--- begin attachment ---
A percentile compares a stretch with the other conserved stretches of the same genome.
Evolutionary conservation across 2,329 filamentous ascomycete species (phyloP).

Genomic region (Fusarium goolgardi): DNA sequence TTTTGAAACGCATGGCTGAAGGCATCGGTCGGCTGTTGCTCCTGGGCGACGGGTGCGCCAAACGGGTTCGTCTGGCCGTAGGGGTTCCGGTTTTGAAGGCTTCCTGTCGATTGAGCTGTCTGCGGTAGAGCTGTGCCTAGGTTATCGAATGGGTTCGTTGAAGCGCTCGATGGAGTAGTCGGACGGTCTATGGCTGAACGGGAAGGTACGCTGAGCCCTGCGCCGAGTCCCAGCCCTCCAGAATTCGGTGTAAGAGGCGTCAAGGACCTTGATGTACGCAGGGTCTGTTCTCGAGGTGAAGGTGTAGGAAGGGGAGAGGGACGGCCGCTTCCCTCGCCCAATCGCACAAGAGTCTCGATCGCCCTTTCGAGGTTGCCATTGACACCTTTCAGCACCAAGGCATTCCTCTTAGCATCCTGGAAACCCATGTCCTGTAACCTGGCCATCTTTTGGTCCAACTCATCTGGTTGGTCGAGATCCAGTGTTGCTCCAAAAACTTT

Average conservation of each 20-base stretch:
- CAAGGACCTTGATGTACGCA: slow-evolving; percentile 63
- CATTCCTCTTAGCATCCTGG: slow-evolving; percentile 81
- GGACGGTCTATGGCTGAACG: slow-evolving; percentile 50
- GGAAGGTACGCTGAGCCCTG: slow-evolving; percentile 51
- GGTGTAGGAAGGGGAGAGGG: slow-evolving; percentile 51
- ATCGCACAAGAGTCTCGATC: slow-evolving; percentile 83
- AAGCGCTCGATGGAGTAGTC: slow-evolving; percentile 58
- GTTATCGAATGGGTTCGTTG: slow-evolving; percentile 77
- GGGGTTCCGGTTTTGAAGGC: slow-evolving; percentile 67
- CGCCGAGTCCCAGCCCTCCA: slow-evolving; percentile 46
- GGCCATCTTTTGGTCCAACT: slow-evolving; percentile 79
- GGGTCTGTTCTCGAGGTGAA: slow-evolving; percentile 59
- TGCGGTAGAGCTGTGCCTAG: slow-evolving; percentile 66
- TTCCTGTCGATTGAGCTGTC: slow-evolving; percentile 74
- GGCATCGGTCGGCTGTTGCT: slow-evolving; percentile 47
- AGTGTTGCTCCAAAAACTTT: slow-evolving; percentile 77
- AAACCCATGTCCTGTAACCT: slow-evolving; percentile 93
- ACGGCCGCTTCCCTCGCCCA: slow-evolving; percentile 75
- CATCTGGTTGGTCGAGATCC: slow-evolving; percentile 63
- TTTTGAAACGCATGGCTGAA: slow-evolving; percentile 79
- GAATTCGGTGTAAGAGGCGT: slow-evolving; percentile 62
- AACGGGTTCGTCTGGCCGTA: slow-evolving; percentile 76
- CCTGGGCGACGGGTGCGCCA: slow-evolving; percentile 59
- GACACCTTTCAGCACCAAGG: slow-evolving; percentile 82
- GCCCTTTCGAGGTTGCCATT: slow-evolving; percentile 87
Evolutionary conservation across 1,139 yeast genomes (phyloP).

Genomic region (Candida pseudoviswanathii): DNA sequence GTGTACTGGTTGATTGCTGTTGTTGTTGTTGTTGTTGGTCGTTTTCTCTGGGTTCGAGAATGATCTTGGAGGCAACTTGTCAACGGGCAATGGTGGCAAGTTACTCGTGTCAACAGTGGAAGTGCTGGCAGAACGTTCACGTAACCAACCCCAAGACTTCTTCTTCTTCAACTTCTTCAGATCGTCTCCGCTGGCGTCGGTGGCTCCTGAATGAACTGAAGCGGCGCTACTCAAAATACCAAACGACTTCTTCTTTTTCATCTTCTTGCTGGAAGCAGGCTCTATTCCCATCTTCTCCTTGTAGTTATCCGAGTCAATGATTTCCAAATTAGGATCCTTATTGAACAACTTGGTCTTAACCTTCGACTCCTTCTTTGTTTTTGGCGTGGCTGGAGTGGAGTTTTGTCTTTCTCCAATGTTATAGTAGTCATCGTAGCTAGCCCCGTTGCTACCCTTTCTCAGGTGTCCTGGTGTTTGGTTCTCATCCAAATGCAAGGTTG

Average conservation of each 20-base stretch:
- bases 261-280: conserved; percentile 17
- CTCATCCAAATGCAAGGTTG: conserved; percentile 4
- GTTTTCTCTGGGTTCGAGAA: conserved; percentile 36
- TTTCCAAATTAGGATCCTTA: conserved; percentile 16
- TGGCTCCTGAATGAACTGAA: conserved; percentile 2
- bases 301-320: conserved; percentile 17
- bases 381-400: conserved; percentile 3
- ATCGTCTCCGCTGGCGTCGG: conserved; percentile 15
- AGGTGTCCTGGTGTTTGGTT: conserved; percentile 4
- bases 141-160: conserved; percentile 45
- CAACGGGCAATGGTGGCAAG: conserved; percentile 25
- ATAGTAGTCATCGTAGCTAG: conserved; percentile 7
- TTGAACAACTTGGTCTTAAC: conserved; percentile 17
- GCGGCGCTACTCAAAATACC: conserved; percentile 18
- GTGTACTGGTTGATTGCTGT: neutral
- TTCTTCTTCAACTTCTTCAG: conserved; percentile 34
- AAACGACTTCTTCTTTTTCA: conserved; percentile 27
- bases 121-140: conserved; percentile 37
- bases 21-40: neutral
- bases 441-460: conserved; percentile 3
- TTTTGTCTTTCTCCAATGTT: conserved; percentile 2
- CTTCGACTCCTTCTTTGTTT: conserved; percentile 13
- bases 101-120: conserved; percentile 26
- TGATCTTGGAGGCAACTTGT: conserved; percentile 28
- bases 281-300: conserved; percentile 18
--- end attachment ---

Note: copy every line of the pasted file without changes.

A percentile compares a stretch with the other conserved stretches of the same genome.
Evolutionary conservation across 2,329 filamentous ascomycete species (phyloP).

Genomic region (Fusarium goolgardi): DNA sequence TTTTGAAACGCATGGCTGAAGGCATCGGTCGGCTGTTGCTCCTGGGCGACGGGTGCGCCAAACGGGTTCGTCTGGCCGTAGGGGTTCCGGTTTTGAAGGCTTCCTGTCGATTGAGCTGTCTGCGGTAGAGCTGTGCCTAGGTTATCGAATGGGTTCGTTGAAGCGCTCGATGGAGTAGTCGGACGGTCTATGGCTGAACGGGAAGGTACGCTGAGCCCTGCGCCGAGTCCCAGCCCTCCAGAATTCGGTGTAAGAGGCGTCAAGGACCTTGATGTACGCAGGGTCTGTTCTCGAGGTGAAGGTGTAGGAAGGGGAGAGGGACGGCCGCTTCCCTCGCCCAATCGCACAAGAGTCTCGATCGCCCTTTCGAGGTTGCCATTGACACCTTTCAGCACCAAGGCATTCCTCTTAGCATCCTGGAAACCCATGTCCTGTAACCTGGCCATCTTTTGGTCCAACTCATCTGGTTGGTCGAGATCCAGTGTTGCTCCAAAAACTTT

Average conservation of each 20-base stretch:
- CAAGGACCTTGATGTACGCA: slow-evolving; percentile 63
- CATTCCTCTTAGCATCCTGG: slow-evolving; percentile 81
- GGACGGTCTATGGCTGAACG: slow-evolving; percentile 50
- GGAAGGTACGCTGAGCCCTG: slow-evolving; percentile 51
- GGTGTAGGAAGGGGAGAGGG: slow-evolving; percentile 51
- ATCGCACAAGAGTCTCGATC: slow-evolving; percentile 83
- AAGCGCTCGATGGAGTAGTC: slow-evolving; percentile 58
- GTTATCGAATGGGTTCGTTG: slow-evolving; percentile 77
- GGGGTTCCGGTTTTGAAGGC: slow-evolving; percentile 67
- CGCCGAGTCCCAGCCCTCCA: slow-evolving; percentile 46
- GGCCATCTTTTGGTCCAACT: slow-evolving; percentile 79
- GGGTCTGTTCTCGAGGTGAA: slow-evolving; percentile 59
- TGCGGTAGAGCTGTGCCTAG: slow-evolving; percentile 66
- TTCCTGTCGATTGAGCTGTC: slow-evolving; percentile 74
- GGCATCGGTCGGCTGTTGCT: slow-evolving; percentile 47
- AGTGTTGCTCCAAAAACTTT: slow-evolving; percentile 77
- AAACCCATGTCCTGTAACCT: slow-evolving; percentile 93
- ACGGCCGCTTCCCTCGCCCA: slow-evolving; percentile 75
- CATCTGGTTGGTCGAGATCC: slow-evolving; percentile 63
- TTTTGAAACGCATGGCTGAA: slow-evolving; percentile 79
- GAATTCGGTGTAAGAGGCGT: slow-evolving; percentile 62
- AACGGGTTCGTCTGGCCGTA: slow-evolving; percentile 76
- CCTGGGCGACGGGTGCGCCA: slow-evolving; percentile 59
- GACACCTTTCAGCACCAAGG: slow-evolving; percentile 82
- GCCCTTTCGAGGTTGCCATT: slow-evolving; percentile 87
Evolutionary conservation across 1,139 yeast genomes (phyloP).

Genomic region (Candida pseudoviswanathii): DNA sequence GTGTACTGGTTGATTGCTGTTGTTGTTGTTGTTGTTGGTCGTTTTCTCTGGGTTCGAGAATGATCTTGGAGGCAACTTGTCAACGGGCAATGGTGGCAAGTTACTCGTGTCAACAGTGGAAGTGCTGGCAGAACGTTCACGTAACCAACCCCAAGACTTCTTCTTCTTCAACTTCTTCAGATCGTCTCCGCTGGCGTCGGTGGCTCCTGAATGAACTGAAGCGGCGCTACTCAAAATACCAAACGACTTCTTCTTTTTCATCTTCTTGCTGGAAGCAGGCTCTATTCCCATCTTCTCCTTGTAGTTATCCGAGTCAATGATTTCCAAATTAGGATCCTTATTGAACAACTTGGTCTTAACCTTCGACTCCTTCTTTGTTTTTGGCGTGGCTGGAGTGGAGTTTTGTCTTTCTCCAATGTTATAGTAGTCATCGTAGCTAGCCCCGTTGCTACCCTTTCTCAGGTGTCCTGGTGTTTGGTTCTCATCCAAATGCAAGGTTG

Average conservation of each 20-base stretch:
- bases 261-280: conserved; percentile 17
- CTCATCCAAATGCAAGGTTG: conserved; percentile 4
- GTTTTCTCTGGGTTCGAGAA: conserved; percentile 36
- TTTCCAAATTAGGATCCTTA: conserved; percentile 16
- TGGCTCCTGAATGAACTGAA: conserved; percentile 2
- bases 301-320: conserved; percentile 17
- bases 381-400: conserved; percentile 3
- ATCGTCTCCGCTGGCGTCGG: conserved; percentile 15
- AGGTGTCCTGGTGTTTGGTT: conserved; percentile 4
- bases 141-160: conserved; percentile 45
- CAACGGGCAATGGTGGCAAG: conserved; percentile 25
- ATAGTAGTCATCGTAGCTAG: conserved; percentile 7
- TTGAACAACTTGGTCTTAAC: conserved; percentile 17
- GCGGCGCTACTCAAAATACC: conserved; percentile 18
- GTGTACTGGTTGATTGCTGT: neutral
- TTCTTCTTCAACTTCTTCAG: conserved; percentile 34
- AAACGACTTCTTCTTTTTCA: conserved; percentile 27
- bases 121-140: conserved; percentile 37
- bases 21-40: neutral
- bases 441-460: conserved; percentile 3
- TTTTGTCTTTCTCCAATGTT: conserved; percentile 2
- CTTCGACTCCTTCTTTGTTT: conserved; percentile 13
- bases 101-120: conserved; percentile 26
- TGATCTTGGAGGCAACTTGT: conserved; percentile 28
- bases 281-300: conserved; percentile 18